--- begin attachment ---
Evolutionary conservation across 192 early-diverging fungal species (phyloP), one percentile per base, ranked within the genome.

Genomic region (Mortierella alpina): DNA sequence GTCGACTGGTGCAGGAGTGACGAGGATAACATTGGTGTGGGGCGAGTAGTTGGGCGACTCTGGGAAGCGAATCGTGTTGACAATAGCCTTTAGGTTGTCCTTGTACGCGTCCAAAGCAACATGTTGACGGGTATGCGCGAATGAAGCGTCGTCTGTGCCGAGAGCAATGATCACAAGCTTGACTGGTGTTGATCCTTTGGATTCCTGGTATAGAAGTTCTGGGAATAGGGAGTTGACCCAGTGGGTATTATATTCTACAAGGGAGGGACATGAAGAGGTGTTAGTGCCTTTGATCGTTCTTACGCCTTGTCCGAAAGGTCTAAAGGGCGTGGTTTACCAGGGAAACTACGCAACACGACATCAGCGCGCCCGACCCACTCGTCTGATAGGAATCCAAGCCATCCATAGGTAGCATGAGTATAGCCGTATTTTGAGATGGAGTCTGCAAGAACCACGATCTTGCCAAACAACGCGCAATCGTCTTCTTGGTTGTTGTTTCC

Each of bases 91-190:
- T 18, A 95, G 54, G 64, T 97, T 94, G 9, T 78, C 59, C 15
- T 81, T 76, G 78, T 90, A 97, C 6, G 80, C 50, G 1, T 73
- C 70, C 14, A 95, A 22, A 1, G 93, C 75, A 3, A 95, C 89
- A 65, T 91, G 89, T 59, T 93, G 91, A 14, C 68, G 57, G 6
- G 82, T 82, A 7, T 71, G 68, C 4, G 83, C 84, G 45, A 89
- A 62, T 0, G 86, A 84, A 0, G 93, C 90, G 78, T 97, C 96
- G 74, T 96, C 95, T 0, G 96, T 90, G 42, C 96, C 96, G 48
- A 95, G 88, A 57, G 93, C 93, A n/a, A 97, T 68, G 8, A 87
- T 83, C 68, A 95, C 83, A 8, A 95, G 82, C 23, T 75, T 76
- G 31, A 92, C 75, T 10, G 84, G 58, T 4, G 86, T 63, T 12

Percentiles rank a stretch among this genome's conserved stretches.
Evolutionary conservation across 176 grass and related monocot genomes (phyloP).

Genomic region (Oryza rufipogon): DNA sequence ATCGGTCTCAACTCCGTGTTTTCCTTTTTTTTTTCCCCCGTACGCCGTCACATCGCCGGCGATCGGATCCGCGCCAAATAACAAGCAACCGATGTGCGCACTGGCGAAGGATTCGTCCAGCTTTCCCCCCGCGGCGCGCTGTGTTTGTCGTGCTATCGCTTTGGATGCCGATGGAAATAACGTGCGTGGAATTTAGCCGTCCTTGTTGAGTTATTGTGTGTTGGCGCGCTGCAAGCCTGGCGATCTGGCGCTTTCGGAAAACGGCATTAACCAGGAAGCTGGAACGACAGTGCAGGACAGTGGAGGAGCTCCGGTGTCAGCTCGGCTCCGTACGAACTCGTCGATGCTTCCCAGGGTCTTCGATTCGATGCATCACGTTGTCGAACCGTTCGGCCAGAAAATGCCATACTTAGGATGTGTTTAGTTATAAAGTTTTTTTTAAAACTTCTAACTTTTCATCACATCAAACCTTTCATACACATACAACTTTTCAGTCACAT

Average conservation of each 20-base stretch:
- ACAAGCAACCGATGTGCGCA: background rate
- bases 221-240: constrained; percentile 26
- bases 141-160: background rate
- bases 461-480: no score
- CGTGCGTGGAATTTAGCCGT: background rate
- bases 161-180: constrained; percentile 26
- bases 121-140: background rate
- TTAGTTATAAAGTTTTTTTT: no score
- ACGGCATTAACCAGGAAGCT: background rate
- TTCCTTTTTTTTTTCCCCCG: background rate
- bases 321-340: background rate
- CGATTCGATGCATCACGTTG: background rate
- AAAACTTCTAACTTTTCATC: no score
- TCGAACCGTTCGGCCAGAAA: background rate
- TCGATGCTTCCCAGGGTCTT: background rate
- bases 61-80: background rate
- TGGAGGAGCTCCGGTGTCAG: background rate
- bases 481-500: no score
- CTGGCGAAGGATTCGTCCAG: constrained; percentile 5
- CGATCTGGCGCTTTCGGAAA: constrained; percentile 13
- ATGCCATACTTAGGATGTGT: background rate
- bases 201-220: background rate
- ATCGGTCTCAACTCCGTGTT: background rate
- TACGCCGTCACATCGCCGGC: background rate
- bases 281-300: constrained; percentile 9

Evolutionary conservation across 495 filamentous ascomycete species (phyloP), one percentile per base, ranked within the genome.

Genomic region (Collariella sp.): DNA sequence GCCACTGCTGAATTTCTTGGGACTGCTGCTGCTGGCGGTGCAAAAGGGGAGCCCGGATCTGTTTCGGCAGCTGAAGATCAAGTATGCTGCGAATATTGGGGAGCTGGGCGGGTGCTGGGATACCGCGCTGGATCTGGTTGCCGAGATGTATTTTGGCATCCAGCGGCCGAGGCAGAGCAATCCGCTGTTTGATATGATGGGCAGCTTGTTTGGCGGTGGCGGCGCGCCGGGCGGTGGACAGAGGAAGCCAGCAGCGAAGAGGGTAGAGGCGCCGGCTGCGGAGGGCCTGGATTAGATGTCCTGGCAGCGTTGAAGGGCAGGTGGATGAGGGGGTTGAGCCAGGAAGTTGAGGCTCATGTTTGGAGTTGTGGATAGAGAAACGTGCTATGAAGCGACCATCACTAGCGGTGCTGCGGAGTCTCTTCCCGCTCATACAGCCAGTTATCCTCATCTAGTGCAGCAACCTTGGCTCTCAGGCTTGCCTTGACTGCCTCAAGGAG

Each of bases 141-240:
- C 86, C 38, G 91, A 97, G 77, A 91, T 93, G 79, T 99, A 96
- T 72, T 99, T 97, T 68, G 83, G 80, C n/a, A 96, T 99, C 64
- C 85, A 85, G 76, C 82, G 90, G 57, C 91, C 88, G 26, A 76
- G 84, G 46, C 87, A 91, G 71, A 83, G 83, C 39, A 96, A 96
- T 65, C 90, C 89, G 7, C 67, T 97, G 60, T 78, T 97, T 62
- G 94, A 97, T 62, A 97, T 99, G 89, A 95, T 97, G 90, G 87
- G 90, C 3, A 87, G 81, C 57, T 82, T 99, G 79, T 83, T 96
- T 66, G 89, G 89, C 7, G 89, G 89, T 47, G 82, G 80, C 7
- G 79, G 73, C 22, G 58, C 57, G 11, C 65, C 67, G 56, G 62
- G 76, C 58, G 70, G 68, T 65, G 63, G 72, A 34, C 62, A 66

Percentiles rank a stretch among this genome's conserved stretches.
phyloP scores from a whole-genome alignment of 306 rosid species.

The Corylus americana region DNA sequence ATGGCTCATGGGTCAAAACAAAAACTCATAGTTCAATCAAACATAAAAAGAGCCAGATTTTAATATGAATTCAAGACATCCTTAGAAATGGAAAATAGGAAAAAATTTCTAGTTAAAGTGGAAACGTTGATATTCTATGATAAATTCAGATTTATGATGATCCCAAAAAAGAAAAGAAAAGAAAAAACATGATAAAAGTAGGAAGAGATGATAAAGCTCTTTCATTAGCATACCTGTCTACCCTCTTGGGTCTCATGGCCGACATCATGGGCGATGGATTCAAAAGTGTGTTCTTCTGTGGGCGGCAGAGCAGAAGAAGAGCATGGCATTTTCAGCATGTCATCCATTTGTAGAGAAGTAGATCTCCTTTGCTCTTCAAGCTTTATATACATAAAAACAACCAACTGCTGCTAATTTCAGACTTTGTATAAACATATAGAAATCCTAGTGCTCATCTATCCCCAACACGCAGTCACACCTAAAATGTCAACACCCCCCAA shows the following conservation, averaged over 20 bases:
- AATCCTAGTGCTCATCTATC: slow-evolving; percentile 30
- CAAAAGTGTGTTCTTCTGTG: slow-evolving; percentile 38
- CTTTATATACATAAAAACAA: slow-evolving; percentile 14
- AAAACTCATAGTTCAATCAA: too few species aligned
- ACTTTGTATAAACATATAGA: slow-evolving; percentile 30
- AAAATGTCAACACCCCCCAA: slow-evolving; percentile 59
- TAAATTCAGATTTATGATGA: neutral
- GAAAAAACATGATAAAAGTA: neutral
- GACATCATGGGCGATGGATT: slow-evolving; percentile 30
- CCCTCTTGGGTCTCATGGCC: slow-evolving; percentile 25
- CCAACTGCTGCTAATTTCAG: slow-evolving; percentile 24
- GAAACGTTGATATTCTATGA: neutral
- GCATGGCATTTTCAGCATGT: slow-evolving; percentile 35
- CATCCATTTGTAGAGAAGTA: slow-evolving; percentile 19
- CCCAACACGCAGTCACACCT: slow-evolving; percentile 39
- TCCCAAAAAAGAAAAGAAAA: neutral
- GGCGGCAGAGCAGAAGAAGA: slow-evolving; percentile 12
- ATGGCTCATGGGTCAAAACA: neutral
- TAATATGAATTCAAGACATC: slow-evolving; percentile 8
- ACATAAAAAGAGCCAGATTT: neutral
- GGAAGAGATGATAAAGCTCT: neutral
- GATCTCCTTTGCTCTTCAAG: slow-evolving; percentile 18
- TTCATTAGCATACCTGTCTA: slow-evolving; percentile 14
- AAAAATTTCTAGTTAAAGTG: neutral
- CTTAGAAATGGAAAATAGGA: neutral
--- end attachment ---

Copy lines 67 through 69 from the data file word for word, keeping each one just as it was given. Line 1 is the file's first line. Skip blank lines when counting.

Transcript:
- GACATCATGGGCGATGGATT: slow-evolving; percentile 30
- CCCTCTTGGGTCTCATGGCC: slow-evolving; percentile 25
- CCAACTGCTGCTAATTTCAG: slow-evolving; percentile 24